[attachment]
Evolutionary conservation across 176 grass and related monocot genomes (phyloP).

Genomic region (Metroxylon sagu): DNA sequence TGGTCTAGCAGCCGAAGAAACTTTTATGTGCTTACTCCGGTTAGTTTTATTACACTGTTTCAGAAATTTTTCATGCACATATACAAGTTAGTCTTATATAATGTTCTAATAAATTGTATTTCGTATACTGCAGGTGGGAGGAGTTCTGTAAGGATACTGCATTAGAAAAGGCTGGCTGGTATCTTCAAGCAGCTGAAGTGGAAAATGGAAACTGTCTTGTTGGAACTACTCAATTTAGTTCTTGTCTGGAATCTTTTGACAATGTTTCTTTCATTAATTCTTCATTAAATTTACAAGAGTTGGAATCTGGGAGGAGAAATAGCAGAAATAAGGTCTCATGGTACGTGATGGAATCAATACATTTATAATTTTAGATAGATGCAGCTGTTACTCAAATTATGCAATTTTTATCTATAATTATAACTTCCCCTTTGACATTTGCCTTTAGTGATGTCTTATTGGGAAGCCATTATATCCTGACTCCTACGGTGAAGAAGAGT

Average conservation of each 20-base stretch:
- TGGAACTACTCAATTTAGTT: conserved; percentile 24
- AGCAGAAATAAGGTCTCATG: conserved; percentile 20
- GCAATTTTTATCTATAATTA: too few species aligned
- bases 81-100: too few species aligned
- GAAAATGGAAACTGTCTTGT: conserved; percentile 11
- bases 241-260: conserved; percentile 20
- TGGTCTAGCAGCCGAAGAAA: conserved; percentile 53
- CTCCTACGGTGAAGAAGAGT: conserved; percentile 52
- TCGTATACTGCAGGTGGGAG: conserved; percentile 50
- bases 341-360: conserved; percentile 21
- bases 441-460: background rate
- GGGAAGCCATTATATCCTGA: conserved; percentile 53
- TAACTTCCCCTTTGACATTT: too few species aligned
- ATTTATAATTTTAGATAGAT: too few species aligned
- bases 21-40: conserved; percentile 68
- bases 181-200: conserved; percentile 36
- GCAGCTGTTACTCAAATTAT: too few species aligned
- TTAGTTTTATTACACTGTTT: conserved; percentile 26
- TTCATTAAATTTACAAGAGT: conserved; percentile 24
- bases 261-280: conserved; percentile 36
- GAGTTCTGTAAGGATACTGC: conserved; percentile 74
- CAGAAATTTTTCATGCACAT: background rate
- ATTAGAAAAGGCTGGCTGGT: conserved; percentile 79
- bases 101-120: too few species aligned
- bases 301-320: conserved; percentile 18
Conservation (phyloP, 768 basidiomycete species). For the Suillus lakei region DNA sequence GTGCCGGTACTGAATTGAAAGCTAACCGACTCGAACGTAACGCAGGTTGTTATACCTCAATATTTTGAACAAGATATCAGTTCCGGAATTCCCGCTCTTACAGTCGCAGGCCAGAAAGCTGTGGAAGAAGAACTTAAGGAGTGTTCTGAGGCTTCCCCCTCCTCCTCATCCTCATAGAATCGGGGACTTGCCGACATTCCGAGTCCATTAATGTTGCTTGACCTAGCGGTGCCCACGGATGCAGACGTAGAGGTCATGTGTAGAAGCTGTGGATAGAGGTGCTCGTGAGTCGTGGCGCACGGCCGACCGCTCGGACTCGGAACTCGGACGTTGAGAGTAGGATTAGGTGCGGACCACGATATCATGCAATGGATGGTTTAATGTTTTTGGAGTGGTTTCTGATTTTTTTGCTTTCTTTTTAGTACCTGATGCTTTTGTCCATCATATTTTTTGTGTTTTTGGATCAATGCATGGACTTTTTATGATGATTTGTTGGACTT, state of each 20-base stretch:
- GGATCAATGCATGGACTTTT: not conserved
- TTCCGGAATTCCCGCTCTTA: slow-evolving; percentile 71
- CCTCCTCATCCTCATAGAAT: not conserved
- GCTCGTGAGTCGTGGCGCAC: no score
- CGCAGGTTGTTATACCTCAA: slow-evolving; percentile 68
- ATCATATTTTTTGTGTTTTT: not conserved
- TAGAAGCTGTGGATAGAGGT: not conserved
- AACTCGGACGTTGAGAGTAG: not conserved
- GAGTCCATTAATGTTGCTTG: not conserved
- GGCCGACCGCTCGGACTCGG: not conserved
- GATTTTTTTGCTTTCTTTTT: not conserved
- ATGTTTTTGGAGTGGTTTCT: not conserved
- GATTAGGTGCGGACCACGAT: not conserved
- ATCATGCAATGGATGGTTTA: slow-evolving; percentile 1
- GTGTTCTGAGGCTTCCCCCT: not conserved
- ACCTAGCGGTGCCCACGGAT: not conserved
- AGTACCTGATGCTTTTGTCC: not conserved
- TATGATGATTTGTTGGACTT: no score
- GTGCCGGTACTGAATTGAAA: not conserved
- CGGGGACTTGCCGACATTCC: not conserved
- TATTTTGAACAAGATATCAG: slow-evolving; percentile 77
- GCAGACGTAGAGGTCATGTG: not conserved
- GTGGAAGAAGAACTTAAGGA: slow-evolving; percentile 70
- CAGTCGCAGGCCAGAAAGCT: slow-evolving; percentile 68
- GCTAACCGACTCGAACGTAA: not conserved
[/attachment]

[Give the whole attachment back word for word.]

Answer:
Evolutionary conservation across 176 grass and related monocot genomes (phyloP).

Genomic region (Metroxylon sagu): DNA sequence TGGTCTAGCAGCCGAAGAAACTTTTATGTGCTTACTCCGGTTAGTTTTATTACACTGTTTCAGAAATTTTTCATGCACATATACAAGTTAGTCTTATATAATGTTCTAATAAATTGTATTTCGTATACTGCAGGTGGGAGGAGTTCTGTAAGGATACTGCATTAGAAAAGGCTGGCTGGTATCTTCAAGCAGCTGAAGTGGAAAATGGAAACTGTCTTGTTGGAACTACTCAATTTAGTTCTTGTCTGGAATCTTTTGACAATGTTTCTTTCATTAATTCTTCATTAAATTTACAAGAGTTGGAATCTGGGAGGAGAAATAGCAGAAATAAGGTCTCATGGTACGTGATGGAATCAATACATTTATAATTTTAGATAGATGCAGCTGTTACTCAAATTATGCAATTTTTATCTATAATTATAACTTCCCCTTTGACATTTGCCTTTAGTGATGTCTTATTGGGAAGCCATTATATCCTGACTCCTACGGTGAAGAAGAGT

Average conservation of each 20-base stretch:
- TGGAACTACTCAATTTAGTT: conserved; percentile 24
- AGCAGAAATAAGGTCTCATG: conserved; percentile 20
- GCAATTTTTATCTATAATTA: too few species aligned
- bases 81-100: too few species aligned
- GAAAATGGAAACTGTCTTGT: conserved; percentile 11
- bases 241-260: conserved; percentile 20
- TGGTCTAGCAGCCGAAGAAA: conserved; percentile 53
- CTCCTACGGTGAAGAAGAGT: conserved; percentile 52
- TCGTATACTGCAGGTGGGAG: conserved; percentile 50
- bases 341-360: conserved; percentile 21
- bases 441-460: background rate
- GGGAAGCCATTATATCCTGA: conserved; percentile 53
- TAACTTCCCCTTTGACATTT: too few species aligned
- ATTTATAATTTTAGATAGAT: too few species aligned
- bases 21-40: conserved; percentile 68
- bases 181-200: conserved; percentile 36
- GCAGCTGTTACTCAAATTAT: too few species aligned
- TTAGTTTTATTACACTGTTT: conserved; percentile 26
- TTCATTAAATTTACAAGAGT: conserved; percentile 24
- bases 261-280: conserved; percentile 36
- GAGTTCTGTAAGGATACTGC: conserved; percentile 74
- CAGAAATTTTTCATGCACAT: background rate
- ATTAGAAAAGGCTGGCTGGT: conserved; percentile 79
- bases 101-120: too few species aligned
- bases 301-320: conserved; percentile 18
Conservation (phyloP, 768 basidiomycete species). For the Suillus lakei region DNA sequence GTGCCGGTACTGAATTGAAAGCTAACCGACTCGAACGTAACGCAGGTTGTTATACCTCAATATTTTGAACAAGATATCAGTTCCGGAATTCCCGCTCTTACAGTCGCAGGCCAGAAAGCTGTGGAAGAAGAACTTAAGGAGTGTTCTGAGGCTTCCCCCTCCTCCTCATCCTCATAGAATCGGGGACTTGCCGACATTCCGAGTCCATTAATGTTGCTTGACCTAGCGGTGCCCACGGATGCAGACGTAGAGGTCATGTGTAGAAGCTGTGGATAGAGGTGCTCGTGAGTCGTGGCGCACGGCCGACCGCTCGGACTCGGAACTCGGACGTTGAGAGTAGGATTAGGTGCGGACCACGATATCATGCAATGGATGGTTTAATGTTTTTGGAGTGGTTTCTGATTTTTTTGCTTTCTTTTTAGTACCTGATGCTTTTGTCCATCATATTTTTTGTGTTTTTGGATCAATGCATGGACTTTTTATGATGATTTGTTGGACTT, state of each 20-base stretch:
- GGATCAATGCATGGACTTTT: not conserved
- TTCCGGAATTCCCGCTCTTA: slow-evolving; percentile 71
- CCTCCTCATCCTCATAGAAT: not conserved
- GCTCGTGAGTCGTGGCGCAC: no score
- CGCAGGTTGTTATACCTCAA: slow-evolving; percentile 68
- ATCATATTTTTTGTGTTTTT: not conserved
- TAGAAGCTGTGGATAGAGGT: not conserved
- AACTCGGACGTTGAGAGTAG: not conserved
- GAGTCCATTAATGTTGCTTG: not conserved
- GGCCGACCGCTCGGACTCGG: not conserved
- GATTTTTTTGCTTTCTTTTT: not conserved
- ATGTTTTTGGAGTGGTTTCT: not conserved
- GATTAGGTGCGGACCACGAT: not conserved
- ATCATGCAATGGATGGTTTA: slow-evolving; percentile 1
- GTGTTCTGAGGCTTCCCCCT: not conserved
- ACCTAGCGGTGCCCACGGAT: not conserved
- AGTACCTGATGCTTTTGTCC: not conserved
- TATGATGATTTGTTGGACTT: no score
- GTGCCGGTACTGAATTGAAA: not conserved
- CGGGGACTTGCCGACATTCC: not conserved
- TATTTTGAACAAGATATCAG: slow-evolving; percentile 77
- GCAGACGTAGAGGTCATGTG: not conserved
- GTGGAAGAAGAACTTAAGGA: slow-evolving; percentile 70
- CAGTCGCAGGCCAGAAAGCT: slow-evolving; percentile 68
- GCTAACCGACTCGAACGTAA: not conserved